I managed to get 35 km of cycling on a rented cruiser while I was in town, thanks to Big Wheel Bikes in Georgetown. Initially I headed west along the towpath of the historic Chesapeake & Ohio canal, and spotted a crane along the shoreline. For most of the length the towpath ran parallel to the Capital Crescent Trail, a paved rail-trail on the old Baltimore & Ohio ROW that I followed when it turned northeast. The trail features a very interesting railway tunnel, some massive bridges, and tunnel under downtown Bethesda, Maryland. I decided to stay on the surface, and was very happy that I did. The downtown reminded me of downtown Burlington - a mix of well-placed high-rises and historic low-rises that I have always really liked. Continuing northeast, the trail ended just on the edge of Silver Spring, Maryland, and I connected to the Rock Creek trail to head back into DC. The trails were off-road to the District Line, but became on-road when I crossed into DC and entered Rock Creek National Park. Traffic was light, but I can foresee it being a little dicey during the peak tourist season. The off-road trails eventually returned around the historic Peirce Mill, and I had a smooth, traffic-free ride into Georgetown. The whole circuit took about three hours, but the trail facilities were few and far between. A few things that I did notice about the cycling culture in DC really surprised me. First of all, it didn't seem like bike theft was a major concern. I saw a road bike with expensive 4-spoke carbon wheels locked up on the street overnight. You wouldn't dream of doing that in Toronto. Secondly, while Toronto has a fair number of utility cyclists and trendy riders - the woman in boots and a skirt on a dutch bike with flowers in the basket, for example - DC riders were almost all business. The vast majority of riders on the streets were weekend warriors and weekend warriors with panniers to carry their suits. It was interesting, to say the least.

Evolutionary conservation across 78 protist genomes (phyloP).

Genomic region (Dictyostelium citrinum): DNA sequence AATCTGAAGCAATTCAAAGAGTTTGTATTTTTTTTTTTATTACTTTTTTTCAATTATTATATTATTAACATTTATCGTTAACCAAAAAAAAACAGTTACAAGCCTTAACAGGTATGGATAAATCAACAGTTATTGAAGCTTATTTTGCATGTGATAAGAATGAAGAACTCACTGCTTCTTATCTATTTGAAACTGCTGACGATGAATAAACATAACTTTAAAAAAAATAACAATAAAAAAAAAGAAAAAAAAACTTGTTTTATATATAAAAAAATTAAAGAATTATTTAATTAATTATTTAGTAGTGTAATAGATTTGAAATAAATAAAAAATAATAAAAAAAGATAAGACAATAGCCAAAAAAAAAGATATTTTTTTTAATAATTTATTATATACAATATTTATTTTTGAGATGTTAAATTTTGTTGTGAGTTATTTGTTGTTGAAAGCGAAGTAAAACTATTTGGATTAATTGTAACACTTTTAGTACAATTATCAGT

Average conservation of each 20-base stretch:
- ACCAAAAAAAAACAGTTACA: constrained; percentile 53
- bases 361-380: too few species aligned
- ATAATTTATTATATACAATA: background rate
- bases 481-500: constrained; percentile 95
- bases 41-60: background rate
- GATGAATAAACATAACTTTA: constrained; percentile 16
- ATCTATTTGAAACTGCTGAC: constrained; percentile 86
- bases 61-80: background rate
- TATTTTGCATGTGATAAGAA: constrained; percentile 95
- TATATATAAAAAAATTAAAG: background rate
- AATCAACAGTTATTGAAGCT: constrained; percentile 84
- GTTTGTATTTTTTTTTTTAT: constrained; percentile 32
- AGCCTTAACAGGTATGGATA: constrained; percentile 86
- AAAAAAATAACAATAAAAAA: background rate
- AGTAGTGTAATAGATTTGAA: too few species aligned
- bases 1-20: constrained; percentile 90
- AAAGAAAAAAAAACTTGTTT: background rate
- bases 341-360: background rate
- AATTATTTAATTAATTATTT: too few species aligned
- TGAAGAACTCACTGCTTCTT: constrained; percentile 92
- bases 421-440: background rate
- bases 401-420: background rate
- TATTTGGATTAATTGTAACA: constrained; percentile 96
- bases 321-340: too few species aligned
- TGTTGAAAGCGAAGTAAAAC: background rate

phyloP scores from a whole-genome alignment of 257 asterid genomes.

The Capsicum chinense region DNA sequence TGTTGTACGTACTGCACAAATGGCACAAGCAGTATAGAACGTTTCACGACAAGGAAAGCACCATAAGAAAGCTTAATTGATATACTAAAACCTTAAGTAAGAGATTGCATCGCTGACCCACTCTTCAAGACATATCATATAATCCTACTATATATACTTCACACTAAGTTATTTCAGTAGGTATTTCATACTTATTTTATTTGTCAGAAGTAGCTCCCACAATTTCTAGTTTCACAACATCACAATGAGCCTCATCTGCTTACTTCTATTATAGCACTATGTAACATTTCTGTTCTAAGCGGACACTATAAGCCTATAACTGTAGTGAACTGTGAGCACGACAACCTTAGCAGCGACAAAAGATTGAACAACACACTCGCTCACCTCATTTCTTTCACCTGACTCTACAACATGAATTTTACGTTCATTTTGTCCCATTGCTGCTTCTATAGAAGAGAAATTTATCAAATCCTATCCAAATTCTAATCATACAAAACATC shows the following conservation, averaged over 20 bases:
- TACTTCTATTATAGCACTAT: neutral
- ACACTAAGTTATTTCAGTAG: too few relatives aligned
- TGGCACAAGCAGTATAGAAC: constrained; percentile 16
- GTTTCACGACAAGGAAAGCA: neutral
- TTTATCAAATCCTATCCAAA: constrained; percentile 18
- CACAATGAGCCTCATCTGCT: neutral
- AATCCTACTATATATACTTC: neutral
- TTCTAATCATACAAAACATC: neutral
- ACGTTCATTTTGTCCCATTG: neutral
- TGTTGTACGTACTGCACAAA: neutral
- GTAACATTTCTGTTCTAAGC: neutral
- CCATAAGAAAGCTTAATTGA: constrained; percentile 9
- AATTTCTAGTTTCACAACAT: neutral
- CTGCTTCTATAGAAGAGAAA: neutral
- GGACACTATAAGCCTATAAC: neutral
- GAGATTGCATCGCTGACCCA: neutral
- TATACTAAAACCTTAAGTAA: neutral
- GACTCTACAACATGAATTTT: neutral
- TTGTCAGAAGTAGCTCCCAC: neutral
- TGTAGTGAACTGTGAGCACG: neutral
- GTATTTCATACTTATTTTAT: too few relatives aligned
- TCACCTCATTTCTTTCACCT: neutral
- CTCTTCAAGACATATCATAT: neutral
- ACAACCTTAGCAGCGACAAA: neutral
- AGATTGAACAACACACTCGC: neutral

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Wednesday, October 07, 2009

Georgetown South Service Expansion Approved

As you may have heard, the Georgetown South Service Expansion project has received environmental assessment approval, subject to conditions that are strict but reasonable. I've made my position on this controversial project quite clear in the past so I won't repeat it, but I do believe that moving forward on this project will improve transit for much of the west end of the GTA. Love it or hate it, it will give us multiple local trains every hour, express trains serving the highest ridership stations, a doubling of VIA rail service to London via Kitchener, a much-needed rail link to the airport, and it will get some of those services moving sooner rather than later. The bottom line is that, in the opinion of this transit user and resident of the corridor, getting people out of their cars and onto trains is a good thing.